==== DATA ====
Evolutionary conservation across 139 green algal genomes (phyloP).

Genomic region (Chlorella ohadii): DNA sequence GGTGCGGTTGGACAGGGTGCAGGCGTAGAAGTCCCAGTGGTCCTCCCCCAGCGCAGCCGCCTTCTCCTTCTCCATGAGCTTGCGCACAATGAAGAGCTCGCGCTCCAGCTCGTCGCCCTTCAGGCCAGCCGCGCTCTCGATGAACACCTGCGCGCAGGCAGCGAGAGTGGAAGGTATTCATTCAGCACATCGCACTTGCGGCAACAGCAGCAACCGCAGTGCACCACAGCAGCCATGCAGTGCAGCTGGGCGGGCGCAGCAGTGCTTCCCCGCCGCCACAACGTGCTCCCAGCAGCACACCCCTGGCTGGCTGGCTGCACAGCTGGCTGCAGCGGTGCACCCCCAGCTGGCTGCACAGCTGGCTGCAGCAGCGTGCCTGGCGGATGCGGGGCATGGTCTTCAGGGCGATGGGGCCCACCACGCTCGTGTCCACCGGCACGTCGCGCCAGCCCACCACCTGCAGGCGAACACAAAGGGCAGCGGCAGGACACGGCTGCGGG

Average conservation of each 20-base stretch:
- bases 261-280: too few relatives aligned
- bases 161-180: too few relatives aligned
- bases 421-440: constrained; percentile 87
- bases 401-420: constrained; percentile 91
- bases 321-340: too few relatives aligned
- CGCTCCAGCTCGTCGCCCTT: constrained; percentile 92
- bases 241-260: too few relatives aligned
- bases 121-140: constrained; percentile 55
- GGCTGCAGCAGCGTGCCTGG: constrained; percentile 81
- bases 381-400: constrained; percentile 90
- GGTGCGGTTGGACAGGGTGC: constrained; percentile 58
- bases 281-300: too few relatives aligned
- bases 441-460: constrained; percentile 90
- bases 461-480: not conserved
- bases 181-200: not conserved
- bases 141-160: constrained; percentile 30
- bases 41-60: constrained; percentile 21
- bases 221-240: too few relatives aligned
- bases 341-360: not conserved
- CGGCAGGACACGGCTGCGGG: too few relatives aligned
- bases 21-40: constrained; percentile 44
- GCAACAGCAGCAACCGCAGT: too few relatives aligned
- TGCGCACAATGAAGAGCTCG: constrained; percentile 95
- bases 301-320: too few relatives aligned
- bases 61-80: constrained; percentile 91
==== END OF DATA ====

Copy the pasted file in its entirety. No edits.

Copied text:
Evolutionary conservation across 139 green algal genomes (phyloP).

Genomic region (Chlorella ohadii): DNA sequence GGTGCGGTTGGACAGGGTGCAGGCGTAGAAGTCCCAGTGGTCCTCCCCCAGCGCAGCCGCCTTCTCCTTCTCCATGAGCTTGCGCACAATGAAGAGCTCGCGCTCCAGCTCGTCGCCCTTCAGGCCAGCCGCGCTCTCGATGAACACCTGCGCGCAGGCAGCGAGAGTGGAAGGTATTCATTCAGCACATCGCACTTGCGGCAACAGCAGCAACCGCAGTGCACCACAGCAGCCATGCAGTGCAGCTGGGCGGGCGCAGCAGTGCTTCCCCGCCGCCACAACGTGCTCCCAGCAGCACACCCCTGGCTGGCTGGCTGCACAGCTGGCTGCAGCGGTGCACCCCCAGCTGGCTGCACAGCTGGCTGCAGCAGCGTGCCTGGCGGATGCGGGGCATGGTCTTCAGGGCGATGGGGCCCACCACGCTCGTGTCCACCGGCACGTCGCGCCAGCCCACCACCTGCAGGCGAACACAAAGGGCAGCGGCAGGACACGGCTGCGGG

Average conservation of each 20-base stretch:
- bases 261-280: too few relatives aligned
- bases 161-180: too few relatives aligned
- bases 421-440: constrained; percentile 87
- bases 401-420: constrained; percentile 91
- bases 321-340: too few relatives aligned
- CGCTCCAGCTCGTCGCCCTT: constrained; percentile 92
- bases 241-260: too few relatives aligned
- bases 121-140: constrained; percentile 55
- GGCTGCAGCAGCGTGCCTGG: constrained; percentile 81
- bases 381-400: constrained; percentile 90
- GGTGCGGTTGGACAGGGTGC: constrained; percentile 58
- bases 281-300: too few relatives aligned
- bases 441-460: constrained; percentile 90
- bases 461-480: not conserved
- bases 181-200: not conserved
- bases 141-160: constrained; percentile 30
- bases 41-60: constrained; percentile 21
- bases 221-240: too few relatives aligned
- bases 341-360: not conserved
- CGGCAGGACACGGCTGCGGG: too few relatives aligned
- bases 21-40: constrained; percentile 44
- GCAACAGCAGCAACCGCAGT: too few relatives aligned
- TGCGCACAATGAAGAGCTCG: constrained; percentile 95
- bases 301-320: too few relatives aligned
- bases 61-80: constrained; percentile 91